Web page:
No, I’m not going to preach you about any get-rich-quick-work-from-home-and-make-1.000-euros-per-month.
This post is really about working from home, like in working in whatever your current job requires you to do, but doing it from home instead of the office. When I started working I did it out of my bedroom (also known as office or headquarters in some circles) because we were running a bootstrapped start-up so that was all we could afford.
Apart from that and even if like most of us I try to squeeze an extra hour or two in the wee hours of the night, just to get back on that urgent matter or to try to gain some leverage for the following day, I have been working most of my time in the office, at the companies I have founded or for the short time I have been someone’s employee.
In the most recent months, perhaps since one year ago, I have tried to skip the office every now and then, maybe for half a day or even for a full day if my schedule is clear of meetings and so I have been working from home maybe 1 or 2 days a month. And even if the reasons are way too obvious, I must say that it is a bit awkward to acknowledge that my productivity is in fact much higher for the periods I work from home (I’m not considering the extra push late night, because that is a whole different beast). I believe I could track the productivity increase anywhere between 50 and 100% depending on the task at hand.
With all the technology surrounding us nowadays, things like VPN’s, real good and cheap audio/video conferencing online services, IM, Dropbox, shared documents on Google Docs and the likes, you can easily co-work with your team, while maximizing productivity since you tend to stick to what is really important and cut to the chase to get work done. I can honestly say that I don’t feel so many handicaps working from home and that some hassles from the past (things like crappy audio/voice online, slow file transfer, emails with documents being reviewed via email sent back and forth, etc) are no more, creating yet a bigger upside for this work mode.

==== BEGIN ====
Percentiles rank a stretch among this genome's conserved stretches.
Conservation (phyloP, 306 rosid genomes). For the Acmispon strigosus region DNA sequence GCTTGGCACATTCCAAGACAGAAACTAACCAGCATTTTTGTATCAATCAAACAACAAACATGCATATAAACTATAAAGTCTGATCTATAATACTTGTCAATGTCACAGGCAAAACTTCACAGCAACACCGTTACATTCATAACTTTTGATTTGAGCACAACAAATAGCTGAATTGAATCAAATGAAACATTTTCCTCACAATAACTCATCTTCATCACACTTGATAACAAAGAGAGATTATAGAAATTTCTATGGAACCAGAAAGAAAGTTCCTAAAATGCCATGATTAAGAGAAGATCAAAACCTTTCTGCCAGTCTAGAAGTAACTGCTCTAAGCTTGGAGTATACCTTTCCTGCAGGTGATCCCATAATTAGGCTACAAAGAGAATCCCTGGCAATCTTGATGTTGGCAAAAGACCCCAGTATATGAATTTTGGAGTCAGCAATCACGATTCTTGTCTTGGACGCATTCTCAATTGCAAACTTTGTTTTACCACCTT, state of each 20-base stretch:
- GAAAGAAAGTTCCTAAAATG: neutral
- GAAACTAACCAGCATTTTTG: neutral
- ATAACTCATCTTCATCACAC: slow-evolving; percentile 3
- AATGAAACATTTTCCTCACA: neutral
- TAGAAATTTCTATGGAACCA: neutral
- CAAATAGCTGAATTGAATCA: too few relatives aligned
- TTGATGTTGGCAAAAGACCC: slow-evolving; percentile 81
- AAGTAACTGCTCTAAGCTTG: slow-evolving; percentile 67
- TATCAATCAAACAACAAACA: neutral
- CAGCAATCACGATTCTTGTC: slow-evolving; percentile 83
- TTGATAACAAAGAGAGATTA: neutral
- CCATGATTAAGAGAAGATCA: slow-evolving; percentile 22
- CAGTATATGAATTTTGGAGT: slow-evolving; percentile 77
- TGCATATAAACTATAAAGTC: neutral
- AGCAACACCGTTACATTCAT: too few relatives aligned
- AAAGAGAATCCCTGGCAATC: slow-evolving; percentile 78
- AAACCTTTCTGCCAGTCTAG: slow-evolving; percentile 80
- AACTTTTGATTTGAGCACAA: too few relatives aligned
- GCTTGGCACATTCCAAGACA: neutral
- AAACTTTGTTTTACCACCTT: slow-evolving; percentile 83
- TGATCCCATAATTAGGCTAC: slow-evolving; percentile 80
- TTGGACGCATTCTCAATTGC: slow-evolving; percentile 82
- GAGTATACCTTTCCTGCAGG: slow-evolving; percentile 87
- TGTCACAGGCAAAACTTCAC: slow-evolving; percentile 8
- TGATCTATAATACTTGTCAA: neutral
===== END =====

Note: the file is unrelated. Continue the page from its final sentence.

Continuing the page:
Of course that besides the peace to get in the zone and make things happen faster, there are other collateral benefits like for me saving a 30 minutes (x2) daily commute, eating a decent lunch at home, lowering my blood pressure, taking a break to walk the dog, among others.
But this is no news for anybody because I am sure we all read or listened to the pros and cons of working from home and from the office. Probably one of the most interesting point of views is from Jason Fried under the curious title of “Why work doesn’t happen at work” – watch the TED Talk here.
Anyway I have been thinking on whether this work from home thing should or should not be extended to more people and after giving some thought let me say that I don’t think working from home is for everybody. It isn’t. Some people just lack the discipline and self control needed not to spend the whole day watching TV or browsing Facebook. They need to feel some pressure from the guy on the next desk or cubicle, and those, should keep their daily commute to the office.
Then there are of course those kind of jobs that require you to be in the office or at least those where your productivity would be severely reduced if you are working remotely. I’m thinking, for instance, of the account managers at WayNext – they have to assure traffic and communication flows among different internal and external teams and they have to take lots of phone calls on which they need to act in real time and for that, many times email/IM is just a waste of time since it takes longer and sometimes information is lost between the communicator and the keyboard so the quickest and most reliable way is a tap in the shoulder of the one who might need it – yeah yeah the tap in the shoulder interruption problem – and making sure things are being done just like they should.
So I guess I don’t see myself working from home everyday, because I need to meet people and also because leadership, from my perspective, requires the leader to be visible, show up, interact, discuss and act as a role model. But I’ll keep saving a couple of days a month to work from home because I can really use the productivity boost to cut down on the average 10-12 daily work hours and the dog appreciates the extra walk in the park.
BTW, this info graphic just came in my way – check it out to see if you should let your employees work at home or not!